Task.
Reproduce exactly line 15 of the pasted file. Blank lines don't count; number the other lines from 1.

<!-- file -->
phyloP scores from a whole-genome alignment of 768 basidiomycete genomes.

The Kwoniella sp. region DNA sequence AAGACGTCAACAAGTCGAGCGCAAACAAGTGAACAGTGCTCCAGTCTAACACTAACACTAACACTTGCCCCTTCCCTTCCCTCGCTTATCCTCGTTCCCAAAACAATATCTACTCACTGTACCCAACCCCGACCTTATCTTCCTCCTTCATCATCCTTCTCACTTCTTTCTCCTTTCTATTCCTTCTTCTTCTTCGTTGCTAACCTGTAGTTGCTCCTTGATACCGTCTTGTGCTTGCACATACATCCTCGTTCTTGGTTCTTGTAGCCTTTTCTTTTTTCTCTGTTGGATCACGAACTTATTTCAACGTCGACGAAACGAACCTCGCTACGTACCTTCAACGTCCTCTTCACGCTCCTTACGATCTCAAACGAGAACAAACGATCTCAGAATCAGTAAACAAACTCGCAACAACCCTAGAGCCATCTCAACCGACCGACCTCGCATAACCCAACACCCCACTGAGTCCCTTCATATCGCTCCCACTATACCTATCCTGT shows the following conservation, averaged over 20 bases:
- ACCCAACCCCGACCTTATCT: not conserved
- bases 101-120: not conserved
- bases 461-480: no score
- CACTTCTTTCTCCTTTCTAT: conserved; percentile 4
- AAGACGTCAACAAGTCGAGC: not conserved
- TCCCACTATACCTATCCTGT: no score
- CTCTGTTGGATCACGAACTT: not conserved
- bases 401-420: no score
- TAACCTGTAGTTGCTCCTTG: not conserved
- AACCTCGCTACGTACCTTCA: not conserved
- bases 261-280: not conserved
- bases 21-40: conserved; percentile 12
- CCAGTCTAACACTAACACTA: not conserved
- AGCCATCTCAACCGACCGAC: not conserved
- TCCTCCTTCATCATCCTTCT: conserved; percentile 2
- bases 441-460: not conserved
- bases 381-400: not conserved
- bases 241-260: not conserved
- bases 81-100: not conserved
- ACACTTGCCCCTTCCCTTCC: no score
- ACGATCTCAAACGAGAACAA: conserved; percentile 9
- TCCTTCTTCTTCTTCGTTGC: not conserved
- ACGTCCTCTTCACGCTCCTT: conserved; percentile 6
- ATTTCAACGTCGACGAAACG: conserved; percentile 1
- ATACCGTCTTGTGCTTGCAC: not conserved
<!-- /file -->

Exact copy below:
- CCAGTCTAACACTAACACTA: not conserved